What is the minimum amount of knowledge that professionals should have about risk assessment, given the vast size of this field? Risk affects reputations, safety, profitability and innumerable other items. Although a certain number of people have specific responsibilities in assessing risk (risk managers and insurance actuaries come to mind), risk affects everyone, no matter what their role or activity. Some people consider gambling and betting to be nefarious (the jury is still out on that one), yet they gamble with their future the minute they climb into their cars. If you find yourself having to get a simple message across to colleagues about risk assessment, then the following may help.
Perception of risk plays a huge role
Some people remain oblivious of risk, even if it affects them directly. Others are petrified by the mere thought of a risk, however far away. From these two extremes and for anyone else on the scale between them, the first goal is to achieve a workable blend of recognition that risk exists and that it needs to be addressed. Consultants for example are trained to ask their customers or patients about the consequences of a particular project happening or not happening, to initiate the thought process about the risk of not buying what they have to offer. Victims of traumatic experience on the other hand may need encouragement and support to regain confidence in the world around them, and their ability to handle the dangers it presents.
Risk assessment checklists
There is no perfect checklist for risk assessment; on the other hand there are checklists that provide good starting points for thinking about particular, relevant risks. One thing may lead to another, with more detail being filled in about the nature of the risk, or additional risks being identified that were not on the original checklist. While the word ‘risk’ often has a negative connotation for many people, it’s also important to remember that just like fat and cholesterol, there is both ‘bad risk’ and ‘good risk’. You want to prevent the bad risk because of the damage that could be done, but ‘good risk’ when properly handled may lead to opportunities and advantages.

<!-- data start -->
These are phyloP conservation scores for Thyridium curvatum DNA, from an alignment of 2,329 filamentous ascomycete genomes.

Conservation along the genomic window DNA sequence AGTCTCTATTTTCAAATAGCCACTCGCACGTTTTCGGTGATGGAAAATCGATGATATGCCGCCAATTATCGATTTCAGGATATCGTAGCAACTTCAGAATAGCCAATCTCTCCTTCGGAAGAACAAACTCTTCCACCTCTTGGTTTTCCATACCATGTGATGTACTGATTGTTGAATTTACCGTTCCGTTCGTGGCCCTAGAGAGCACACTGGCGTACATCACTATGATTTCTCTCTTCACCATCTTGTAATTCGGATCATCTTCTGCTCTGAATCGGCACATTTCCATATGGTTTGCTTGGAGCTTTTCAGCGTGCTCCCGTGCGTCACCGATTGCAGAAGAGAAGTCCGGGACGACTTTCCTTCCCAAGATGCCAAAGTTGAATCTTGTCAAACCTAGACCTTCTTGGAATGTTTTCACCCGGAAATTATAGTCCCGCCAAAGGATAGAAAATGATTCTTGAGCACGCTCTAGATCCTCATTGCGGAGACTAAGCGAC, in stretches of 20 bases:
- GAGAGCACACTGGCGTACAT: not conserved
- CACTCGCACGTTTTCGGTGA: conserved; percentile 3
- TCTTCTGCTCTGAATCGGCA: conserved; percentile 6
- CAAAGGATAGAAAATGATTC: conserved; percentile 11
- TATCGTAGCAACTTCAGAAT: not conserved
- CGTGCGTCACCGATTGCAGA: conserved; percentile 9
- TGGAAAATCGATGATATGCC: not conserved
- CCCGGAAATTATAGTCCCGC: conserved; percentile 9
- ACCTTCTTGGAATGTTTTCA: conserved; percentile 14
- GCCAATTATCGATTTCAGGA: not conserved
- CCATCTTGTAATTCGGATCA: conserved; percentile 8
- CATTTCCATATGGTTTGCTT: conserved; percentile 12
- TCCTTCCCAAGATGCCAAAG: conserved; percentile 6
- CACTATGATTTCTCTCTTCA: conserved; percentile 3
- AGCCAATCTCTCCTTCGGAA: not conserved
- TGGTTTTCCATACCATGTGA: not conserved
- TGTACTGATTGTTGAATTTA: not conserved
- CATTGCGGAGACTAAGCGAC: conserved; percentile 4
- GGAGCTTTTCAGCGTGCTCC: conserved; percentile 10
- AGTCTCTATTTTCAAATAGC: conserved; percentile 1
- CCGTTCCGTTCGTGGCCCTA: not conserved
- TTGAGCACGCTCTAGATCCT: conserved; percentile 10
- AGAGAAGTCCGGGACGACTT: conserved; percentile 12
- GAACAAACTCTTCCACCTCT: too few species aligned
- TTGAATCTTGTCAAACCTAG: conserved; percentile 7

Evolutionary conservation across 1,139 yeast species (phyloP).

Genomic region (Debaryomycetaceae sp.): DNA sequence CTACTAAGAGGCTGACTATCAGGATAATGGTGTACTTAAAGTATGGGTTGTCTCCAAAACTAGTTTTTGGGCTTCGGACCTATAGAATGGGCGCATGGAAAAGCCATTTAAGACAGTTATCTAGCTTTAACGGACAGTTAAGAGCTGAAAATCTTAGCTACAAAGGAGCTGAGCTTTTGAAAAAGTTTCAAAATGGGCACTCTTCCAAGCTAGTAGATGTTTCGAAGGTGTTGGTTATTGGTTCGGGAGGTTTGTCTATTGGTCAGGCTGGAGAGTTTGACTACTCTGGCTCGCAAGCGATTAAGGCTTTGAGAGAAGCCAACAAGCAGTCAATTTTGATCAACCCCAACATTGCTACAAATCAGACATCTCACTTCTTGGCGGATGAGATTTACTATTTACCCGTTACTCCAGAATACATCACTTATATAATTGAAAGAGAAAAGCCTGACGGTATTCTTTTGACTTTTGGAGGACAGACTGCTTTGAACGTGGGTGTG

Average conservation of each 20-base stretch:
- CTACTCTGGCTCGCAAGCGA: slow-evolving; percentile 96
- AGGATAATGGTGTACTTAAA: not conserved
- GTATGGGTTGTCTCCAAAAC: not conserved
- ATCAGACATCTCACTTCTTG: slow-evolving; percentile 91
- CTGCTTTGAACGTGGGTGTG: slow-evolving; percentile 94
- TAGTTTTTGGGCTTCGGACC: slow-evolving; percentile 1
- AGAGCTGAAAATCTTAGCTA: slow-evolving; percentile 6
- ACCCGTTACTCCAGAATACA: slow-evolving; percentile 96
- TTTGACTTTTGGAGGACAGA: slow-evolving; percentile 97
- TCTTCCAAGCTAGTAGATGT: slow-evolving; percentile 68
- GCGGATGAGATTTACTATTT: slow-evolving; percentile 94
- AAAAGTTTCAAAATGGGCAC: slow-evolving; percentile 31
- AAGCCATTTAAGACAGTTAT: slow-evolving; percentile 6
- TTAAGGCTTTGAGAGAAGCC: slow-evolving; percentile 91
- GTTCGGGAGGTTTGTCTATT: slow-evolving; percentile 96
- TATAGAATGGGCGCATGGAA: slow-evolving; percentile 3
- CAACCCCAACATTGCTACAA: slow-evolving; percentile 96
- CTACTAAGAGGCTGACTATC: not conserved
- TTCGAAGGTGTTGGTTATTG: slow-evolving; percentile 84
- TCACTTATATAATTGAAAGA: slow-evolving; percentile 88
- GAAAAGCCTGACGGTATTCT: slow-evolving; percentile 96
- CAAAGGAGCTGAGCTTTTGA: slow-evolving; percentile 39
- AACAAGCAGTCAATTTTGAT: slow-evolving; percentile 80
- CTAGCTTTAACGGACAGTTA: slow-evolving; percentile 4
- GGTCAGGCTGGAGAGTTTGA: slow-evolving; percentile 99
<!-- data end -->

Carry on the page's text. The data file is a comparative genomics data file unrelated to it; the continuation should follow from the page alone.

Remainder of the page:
Risk impact and probability
By this stage, it’s time to start sorting out which risks need to be dealt with, and which risks can be put aside or must simply be accepted as they are. It’s a simple two stage process to define risk impact and probability that people can do for themselves. First they review the different risks they’ve thought of in terms of the impact those risks would have. A jetliner crashing into a factory would have enormous impact; a vehicle breakdown for a non-critical delivery is likely to have much less impact, and so on. Secondly, they consider the likelihood of the risk occurring. In our previous example, the roles are now reversed: it is highly unlikely (in most cases) that a jetliner will crash anyway, let alone in the exact spot where the factory is located; a simple vehicle breakdown (a flat tire, for instance) may be far more probable. The vehicle breakdown risk should probably be considered and handled; the jetliner risk may or may not stay in the list of risks to be managed.
The next stage
Now you can start thinking about modeling the risks concerning a particular individual, group or organization to see what the overall outcomes might be. Different techniques for risk may be appropriate, according to the audience being addressed. Software simulation that generates easy to grasp graphic representations may be a good choice. Whatever the technique chosen, it should leverage the realization of the audience that risk exists, that certain risks need to be assessed and that appropriate measures need to be taken.
If you’d like to know how Analytica, the modeling software from Lumina, can help you to model risks and make them understandable to many different types of audience, then try the free trial of Analytica to see what it can do for you.